The city rejoiced at the change oppositional forces were bringing, but her family had other worries; that NATO would intercept outgoing signals from their house and target it as a source of communication for Gaddafi's army.
Fearing the worst, the Abukhashim family returned to their home after the dust had settled and were elated to find it intact, aside from a mess of paperwork left scattered as the house was abandoned—seemingly in a hurry.
Buried in the clutter was something Abukhashim's uncle now keeps in his own home as a reminder of his country's past; a letter, addressed to President Obama, signed, "Muammar Gaddafi."
In it, Abukhashim says, the now deceased dictator babbles in a grandiose tone, referring to Obama as "my son," while stating his understanding for the American president's decision to get involved with the Libyan uprising.
Only two words come to her mind when she thinks of Gaddafi now‚—"Big idiot"— though Abukhashim's plans for her country's future take a direct line at fixing a problem she feels he encouraged during his decades-long rule; drug use among citizens.
"His (Gaddafi) army would sell cocaine and marijuana to poor people—even without money—so they can't think about what is going on in the government, to forget about reality," Abukhashim said. "I have an idea to start a center for rehabilitation (for drug users)."
The center, which she would like to begin in her hometown of Tripoli, would allow her to simultaneously combine her experience in the medical field with humanitarian work in the country she has seen, first hand, undergo major changes.
Before she can begin this project, however, she must first face the challenge of finishing an education in a foreign country—in a city she is only just beginning to learn.
Though frustrating, Abukhashim says nothing could be more important.
Similar to Abukhashim and Fadil, Nadine Bejou's family was directly impacted by Gaddafi's regime; her mother's family was exiled and forced to flee the country after threats were made that the government would take their money, land and possessions. However, Bejou's story holds one unique difference—she grew up in the U.S.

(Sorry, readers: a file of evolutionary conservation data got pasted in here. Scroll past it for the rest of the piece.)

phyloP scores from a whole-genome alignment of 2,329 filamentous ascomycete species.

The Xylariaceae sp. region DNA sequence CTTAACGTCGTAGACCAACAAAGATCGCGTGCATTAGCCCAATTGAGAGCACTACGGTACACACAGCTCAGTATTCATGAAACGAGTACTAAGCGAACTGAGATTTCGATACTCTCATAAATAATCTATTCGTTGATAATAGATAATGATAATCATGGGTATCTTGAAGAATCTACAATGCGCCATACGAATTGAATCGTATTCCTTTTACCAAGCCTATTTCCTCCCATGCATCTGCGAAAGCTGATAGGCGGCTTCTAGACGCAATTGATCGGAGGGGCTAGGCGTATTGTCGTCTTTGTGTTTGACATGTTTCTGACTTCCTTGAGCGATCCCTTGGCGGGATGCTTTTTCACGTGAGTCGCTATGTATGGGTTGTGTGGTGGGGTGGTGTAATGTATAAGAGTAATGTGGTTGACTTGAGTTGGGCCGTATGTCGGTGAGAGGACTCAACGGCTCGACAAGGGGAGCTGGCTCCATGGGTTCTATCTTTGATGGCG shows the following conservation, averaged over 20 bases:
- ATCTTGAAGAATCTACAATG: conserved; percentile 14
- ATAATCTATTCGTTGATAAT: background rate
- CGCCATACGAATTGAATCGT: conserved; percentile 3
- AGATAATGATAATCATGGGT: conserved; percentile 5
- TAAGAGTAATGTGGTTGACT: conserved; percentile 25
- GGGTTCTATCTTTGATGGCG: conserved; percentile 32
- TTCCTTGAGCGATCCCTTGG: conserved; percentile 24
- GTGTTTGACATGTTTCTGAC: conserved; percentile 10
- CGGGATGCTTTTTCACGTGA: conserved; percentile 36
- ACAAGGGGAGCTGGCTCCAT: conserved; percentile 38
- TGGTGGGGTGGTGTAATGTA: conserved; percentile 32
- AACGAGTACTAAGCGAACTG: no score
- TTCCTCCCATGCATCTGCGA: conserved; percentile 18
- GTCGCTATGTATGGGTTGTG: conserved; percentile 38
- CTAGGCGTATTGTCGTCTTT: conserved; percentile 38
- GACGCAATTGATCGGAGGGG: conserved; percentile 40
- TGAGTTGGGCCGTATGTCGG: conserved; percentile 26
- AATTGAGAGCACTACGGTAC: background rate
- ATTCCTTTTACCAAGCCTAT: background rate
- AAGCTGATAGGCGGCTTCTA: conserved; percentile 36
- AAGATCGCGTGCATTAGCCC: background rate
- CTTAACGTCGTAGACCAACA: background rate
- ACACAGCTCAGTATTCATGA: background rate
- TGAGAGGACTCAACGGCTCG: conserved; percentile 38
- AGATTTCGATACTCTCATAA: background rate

Bejou, 22, currently enrolled in SCC's pre-dental program, did not become truly interested in her own heritage until her teenage years, when she spent nearly five years living in Saudi Arabia with her family, who are Libyan, from Benghazi.
"When I moved to the Middle East, it felt like 'This is my home,'" Bejou said. "When I moved overseas, that's when I started to realize 'Oh, I'm Libyan'… And that's when I started to do my research."
This research, combined with the shock of moving to an unfamiliar place—especially one with major cultural differences from that of the U.S.—led Bejou to develop a fervid attachment to Libya.
With this passion, she has embarked on an idea that she hopes will play a crucial role in teaching young Libyans about proper dental care. It's called the TEETH (Together we Educate Enhance and Transform Health) Project, and while still in its infancy, Bejou has already received national attention for her idea.
In 2011, SCC international studies instructor Larry Fuell told Bejou about the Clinton Global Initiative—a program former President Clinton introduced in 2005, whose annual meeting draws hundreds of attendees, mostly comprised of notable global leaders, NGO directors and college students, together each September to network and share their knowledge about world issues—and suggested she apply.
"I gave it a shot," Bejou said. "They asked all these questions that forced me even more to narrow my idea, and a month later I got invited… It was held in DC, so I went for four days to the conferences, where I met and networked with all these other kids who were doing about the same thing as me."
Bejou has already begun work on the ground in Libya: In the winter of 2011, she travelled around poverty-stricken areas of the country to teach youth the fundamentals of using a toothbrush—a far cry from her original idea of building a new clinic from the ground up, but something she sees as a fundamental step in creating a new generation of Libyans who care about their teeth.
On July 14, Bejou will be travelling back to Libya to launch the next phase of the TEETH Project.